Or as Quintus Horatius Flaccus, otherwise known as Horace, might say: Carpe carp.

Seize the carp.

(c) 2010, The Kansas City Star.
Visit The Star Web edition on the World Wide Web at
Distributed by McClatchy-Tribune Information Services.

Asian Carp: can we beat ’em by eating ’em?

Mukwonago, WI (AP) – Chef Jimmy Wade isn’t transforming his Heaven City Restaurant near Mukwonago into a house of flying carp just yet.

But the adventurous chef, who hosts twice-a-year wild game dinners, is planning an “invasivore” dinner menu in February as part of his Tapas Tuesday series.

On the menu: Carp Cakes, Smoked Carp Steak and Carp Napoleon, featuring a few invasive Asian carp species from the Illinois River that threaten to breach the Great Lakes.

“If you can’t beat `em, eat `em.” That’s the mantra of an emerging group of environmentally conscious foodies dubbed “invasivores” in a recent New York Times story. Wade hopes to entice them to his restaurant with surprisingly tasty invasive species entrées. He’d also be happy just to attract a crowd of adventurous diners.

“Lots of people will try anything once,” said Wade, whose enthusiasm is fed by childhood memories of gigging pesky cownose rays with a pitchfork in the shallows of Chesapeake Bay. The rays with 3-foot wingspans are native to the bay, but wreak havoc by destroying underwater grass beds and devouring valuable oysters and clams.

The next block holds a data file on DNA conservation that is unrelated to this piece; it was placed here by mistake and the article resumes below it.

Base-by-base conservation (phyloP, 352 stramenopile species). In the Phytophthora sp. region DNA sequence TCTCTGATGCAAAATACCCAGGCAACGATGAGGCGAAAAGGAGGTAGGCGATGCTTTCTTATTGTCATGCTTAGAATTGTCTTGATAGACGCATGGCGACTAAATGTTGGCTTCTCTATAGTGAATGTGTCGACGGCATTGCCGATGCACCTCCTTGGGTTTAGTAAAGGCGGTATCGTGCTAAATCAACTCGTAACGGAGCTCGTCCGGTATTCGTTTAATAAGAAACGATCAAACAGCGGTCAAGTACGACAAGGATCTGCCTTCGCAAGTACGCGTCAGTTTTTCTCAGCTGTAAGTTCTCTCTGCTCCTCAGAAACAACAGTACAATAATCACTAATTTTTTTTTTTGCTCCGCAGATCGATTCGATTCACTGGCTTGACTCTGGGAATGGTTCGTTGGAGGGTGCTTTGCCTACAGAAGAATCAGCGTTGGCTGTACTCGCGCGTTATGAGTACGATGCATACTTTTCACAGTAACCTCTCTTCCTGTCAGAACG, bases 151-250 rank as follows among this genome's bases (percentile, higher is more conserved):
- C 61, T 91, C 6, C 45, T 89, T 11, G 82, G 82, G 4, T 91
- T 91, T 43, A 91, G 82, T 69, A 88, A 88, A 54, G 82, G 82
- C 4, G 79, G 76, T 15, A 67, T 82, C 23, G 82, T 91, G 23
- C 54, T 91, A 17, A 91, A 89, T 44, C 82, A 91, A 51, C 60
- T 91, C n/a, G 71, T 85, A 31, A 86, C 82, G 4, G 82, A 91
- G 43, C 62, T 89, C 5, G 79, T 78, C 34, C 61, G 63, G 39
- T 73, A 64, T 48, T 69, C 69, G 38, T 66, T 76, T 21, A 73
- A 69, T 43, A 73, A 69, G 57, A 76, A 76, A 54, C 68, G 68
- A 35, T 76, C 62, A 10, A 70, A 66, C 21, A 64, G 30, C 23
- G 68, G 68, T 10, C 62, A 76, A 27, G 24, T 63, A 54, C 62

Fish biologists and environmental groups warn that trying to get rid of an invasive species by eating it isn’t the best way to beat it.

Human predators could help slow the Asian carp’s rapid march toward the Great Lakes, they say. That could buy valuable time for a permanent solution to eradicate the voracious carp, which destroys the ecosystem and is known for its ability to leap out of water like a flying torpedo.

It also could be dangerous to create a taste for Asian carp in the U.S., critics say. If market demand forced biologists to manage a sustainable Asian carp fishery, instead of eliminating the fish, it could threaten waters beyond the Great Lakes, said Duane Chapman, a fish biologist with the U.S. Geological Survey and one of the nation’s top Asian carp experts.

“It doesn’t matter if 97 percent of the population hates it,” Chapman said. “It only takes one guy to move the fish to a new place because he likes it . A fisherman with a bait bucket intentionally stocking them in a reservoir would be a very bad thing.”

“Eating them is not going to have a substantial impact on the population,” Chapman said. “We’re not going to see eradication by fishing them down like passenger pigeons,” which were wiped out after humans developed a taste for them. “It only takes one mating pair (of Asian carp) to breach the Great Lakes.”
Josh Mogerman, a spokesman for the Natural Resources Defense Council, agrees.

`Just eat them all’ is pithy and easy, and it makes everyone feel good, but it doesn’t solve the problem,” he said. “

“It isn’t an `out’ for people who don’t want to take important, big actions.” Mogerman said. “It’s one tactic in the fight _ one tool in the tool chest. Slowing down the advance is important, but it’s not the solution.”